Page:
When you imagine the desert, you probably think of a very hot place covered with sand.Although this is a good description for many deserts. Earth's I with ice:Antarctica. In order for an area to be considered a desert, it must receive very little rainfall. More specifically, it must receive an average of less than ten inches of precipitation - which can be rain, sleet, hail , or snow - on the ground every year. Antarctica, the coldest place on earth, has an average temperature that usually falls below the freezing point. And because cold air holds less moisture than warm air, the air in Antarctica does not hold much moisture at all. This is evident in the low precipitation statistics recorded for Antarctica. For example , the central part of Antarctica receives an average of less than 2 inches of snow every year. The coastline of Antarctica receive a little bit more-between seven and eight inches a year. Because Antarctica gets so little precipitation every year, it is considered a desert. When precipitation falls in hot deserts, it quickly evaporates back into the atmosphere. the air over Antarctica is too cold to hold water vapor, so there is very little evaporation. Due to this low rate of evaporation, most of the snow that falls to the ground remains there permanently, eventually building up into thick ice sheets. Any snow that does not freeze into ice sheets becomes caught up in the strong winds that constantly blow over Antarctica. These snow-filled winds can make it look as if it is snowing. Even though snowfall is very rare there, blizzards are actually very common on Antarctica.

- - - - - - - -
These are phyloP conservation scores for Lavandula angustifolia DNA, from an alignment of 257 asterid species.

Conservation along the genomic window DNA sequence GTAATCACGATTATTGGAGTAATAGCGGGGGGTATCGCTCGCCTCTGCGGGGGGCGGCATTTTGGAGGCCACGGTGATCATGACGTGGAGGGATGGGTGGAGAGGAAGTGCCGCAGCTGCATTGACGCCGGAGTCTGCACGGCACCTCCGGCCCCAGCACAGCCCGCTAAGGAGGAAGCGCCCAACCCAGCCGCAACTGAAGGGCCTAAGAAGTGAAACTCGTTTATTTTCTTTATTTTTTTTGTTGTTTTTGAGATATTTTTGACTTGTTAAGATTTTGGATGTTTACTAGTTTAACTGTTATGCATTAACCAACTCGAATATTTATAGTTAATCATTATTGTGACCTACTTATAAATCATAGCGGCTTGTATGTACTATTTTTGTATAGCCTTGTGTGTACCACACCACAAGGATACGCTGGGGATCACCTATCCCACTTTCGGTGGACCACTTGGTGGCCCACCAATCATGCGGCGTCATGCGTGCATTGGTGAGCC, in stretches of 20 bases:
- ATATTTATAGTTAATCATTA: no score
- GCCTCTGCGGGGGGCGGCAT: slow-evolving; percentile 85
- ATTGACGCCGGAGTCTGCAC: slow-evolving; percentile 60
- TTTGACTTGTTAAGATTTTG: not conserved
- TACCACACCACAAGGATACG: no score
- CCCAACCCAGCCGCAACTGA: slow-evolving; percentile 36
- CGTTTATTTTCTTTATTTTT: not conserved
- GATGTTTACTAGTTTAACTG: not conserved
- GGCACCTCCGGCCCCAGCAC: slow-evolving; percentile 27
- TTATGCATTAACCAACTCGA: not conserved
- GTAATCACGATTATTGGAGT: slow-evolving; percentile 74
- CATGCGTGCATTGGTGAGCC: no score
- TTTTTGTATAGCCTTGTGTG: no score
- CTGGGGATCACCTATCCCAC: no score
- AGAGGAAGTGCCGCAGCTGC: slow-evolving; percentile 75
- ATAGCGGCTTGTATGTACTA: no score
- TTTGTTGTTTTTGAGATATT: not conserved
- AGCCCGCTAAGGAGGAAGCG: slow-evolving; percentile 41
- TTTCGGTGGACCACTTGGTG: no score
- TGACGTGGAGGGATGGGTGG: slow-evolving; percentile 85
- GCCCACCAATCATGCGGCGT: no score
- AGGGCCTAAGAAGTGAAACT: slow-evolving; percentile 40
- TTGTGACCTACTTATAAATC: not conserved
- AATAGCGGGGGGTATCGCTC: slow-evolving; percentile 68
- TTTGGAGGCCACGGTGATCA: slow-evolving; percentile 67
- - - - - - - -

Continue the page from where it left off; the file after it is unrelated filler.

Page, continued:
A great deal of discussion countries as to the real extent of global environmental degradation and its implicational. What few people challenge however is that the renewable natural resources of developing countries are today subject to stresses of unprecedented magnitude. These pressures are bought about, in part, by increased population and the quest for an ever expanding food supply. Because the healthy, nutrition and general well-being of the poor majority are directly depends on the integrity and productivity of their natural resources, the capability of governments to manage them effectively over the long term becomes of paramount importance.
Developing countries are becoming more aware of the ways in which present and future economic development must build upon a sound and sustainable natural resources base. Some are looking at our long tradition in environmental protection and are receptive to US assistance which recognizes the uniqueness of the social and ecological systems in these tropical countries. Developing countries recognize the need to improve their capability to analyze issues and their own natural resource management. In February 1981, for example AID funded a national Academy of Sciences panel to advise Nepal on their severe natural resource degradation problems. Some countries such as Senegal, India, Indonesia and Thailand, are now including conservation concerns in their economic development planning process.
Because so many governments of developing nations have recognized the importance of these issues, the need today is not merely one of raising additional consciousness, but for carefully designed and sharply focused activities aimed at management regimes that are essential to the achievement of sustained development.
Technical know-how developed in the USA